What is Disability Justice?
In this resource, you’ll learn about the origin and definition of disability justice as a movement and framework.
What does “Disability Justice” mean?
Disability Justice centers intersectionality and the ways diverse systems of oppression amplify and reinforce one another.
The term “disability justice” is often used interchangeably with terms such as “disability rights” and “disability inclusion.” Yet it’s important to recognize that “disability justice” refers to a very specific framework of thinking about disability.
Disability inclusion is a broad term to describe approaches to advance access and inclusion for disabled people. A disability justice approach centers the priorities and approaches of those most historically excluded groups, such as women, people of color, immigrants, and people who identify as LGBTQ+.
The Origin of Disability Justice
As explained by Patty Berne, the Co-Founder, Executive and Artistic Director of Sins Invalid and one of the people whose work and words informed the conceptualization of disability justice, the framework was a reaction to the ways that the US disability rights movement “invisibilized the lives of peoples who lived at intersecting junctures of oppression – disabled people of color, immigrants with disabilities, queers with disabilities, trans and gender non-conforming people with disabilities, people with disabilities who are houseless, people with disabilities who are incarcerated, people with disabilities who have had their ancestral lands stolen, amongst others.”
Defining Disability Justice – “an expectation of difference”
As set forth by Naomi Ortiz, a writer, poet, facilitator and visual artist whose work focuses on self-care for activists, “Disability Justice is the cross-disability (sensory, intellectual, mental health/psychiatric, neurodiversity, physical/mobility, learning, etc.) framework that values access, self-determination and an expectation of difference. An expectation of difference means that we expect difference in disability, identity and culture. To be included and part of society is about being able to be our “whole self” (all of our identities together). Disability Justice includes space for self-care, reflection and hard discussions.”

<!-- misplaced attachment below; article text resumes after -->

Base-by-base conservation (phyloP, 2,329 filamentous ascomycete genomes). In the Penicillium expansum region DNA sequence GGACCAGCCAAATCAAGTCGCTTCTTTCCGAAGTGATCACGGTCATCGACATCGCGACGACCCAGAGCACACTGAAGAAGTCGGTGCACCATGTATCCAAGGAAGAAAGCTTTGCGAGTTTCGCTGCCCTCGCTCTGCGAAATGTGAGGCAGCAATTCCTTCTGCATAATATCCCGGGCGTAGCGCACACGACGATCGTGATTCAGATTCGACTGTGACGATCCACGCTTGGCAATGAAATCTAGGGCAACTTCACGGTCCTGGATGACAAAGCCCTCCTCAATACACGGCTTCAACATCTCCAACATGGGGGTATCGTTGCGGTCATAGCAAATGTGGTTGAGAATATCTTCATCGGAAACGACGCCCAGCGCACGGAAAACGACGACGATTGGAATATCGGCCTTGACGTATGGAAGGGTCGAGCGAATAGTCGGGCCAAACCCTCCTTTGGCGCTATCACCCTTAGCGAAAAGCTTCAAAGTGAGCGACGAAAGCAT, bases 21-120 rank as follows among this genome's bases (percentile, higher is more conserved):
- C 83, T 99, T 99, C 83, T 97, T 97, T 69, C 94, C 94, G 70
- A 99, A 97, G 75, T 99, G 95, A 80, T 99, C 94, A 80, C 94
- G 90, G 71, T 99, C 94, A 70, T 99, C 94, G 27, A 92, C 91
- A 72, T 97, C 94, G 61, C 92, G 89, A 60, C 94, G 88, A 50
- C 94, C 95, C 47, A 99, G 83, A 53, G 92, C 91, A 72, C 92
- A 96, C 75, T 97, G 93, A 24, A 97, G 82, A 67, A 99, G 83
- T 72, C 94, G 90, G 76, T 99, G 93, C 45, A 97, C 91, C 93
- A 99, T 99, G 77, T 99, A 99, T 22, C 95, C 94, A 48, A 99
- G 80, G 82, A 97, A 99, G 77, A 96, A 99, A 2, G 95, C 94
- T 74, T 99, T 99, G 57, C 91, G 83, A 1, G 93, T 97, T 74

Disability Justice and Interdependence
Writer, educator and community organizer for disability justice Mia Mingus explains: “With disability justice, we want to move away from the ‘myth of independence,’ that everyone can and should be able to do everything on their own. I am not fighting for independence, as much of the disability rights movement rallies behind. I am fighting for an interdependence that embraces need and tells the truth: no one does it on their own and the myth of independence is just that, a myth.”
Disability Justice and Other Justice Movements
Disability justice connects with all other key movements for justice and liberation from oppression. For example, Standing Up for Racial Justice, a national network of groups and individuals working to undermine white supremacy and to work toward racial justice, shares: “We want to create a movement for racial justice that not only pushes back against disability stereotypes of tragedy, inspiration or irresponsible burden but that also fiercely resists the powerful undercurrents about the ‘feebleminded’, the illiterate or accented people of our lives. These ideas, birthed in ableism, grease the cogs of white supremacy and perpetuate white privilege.”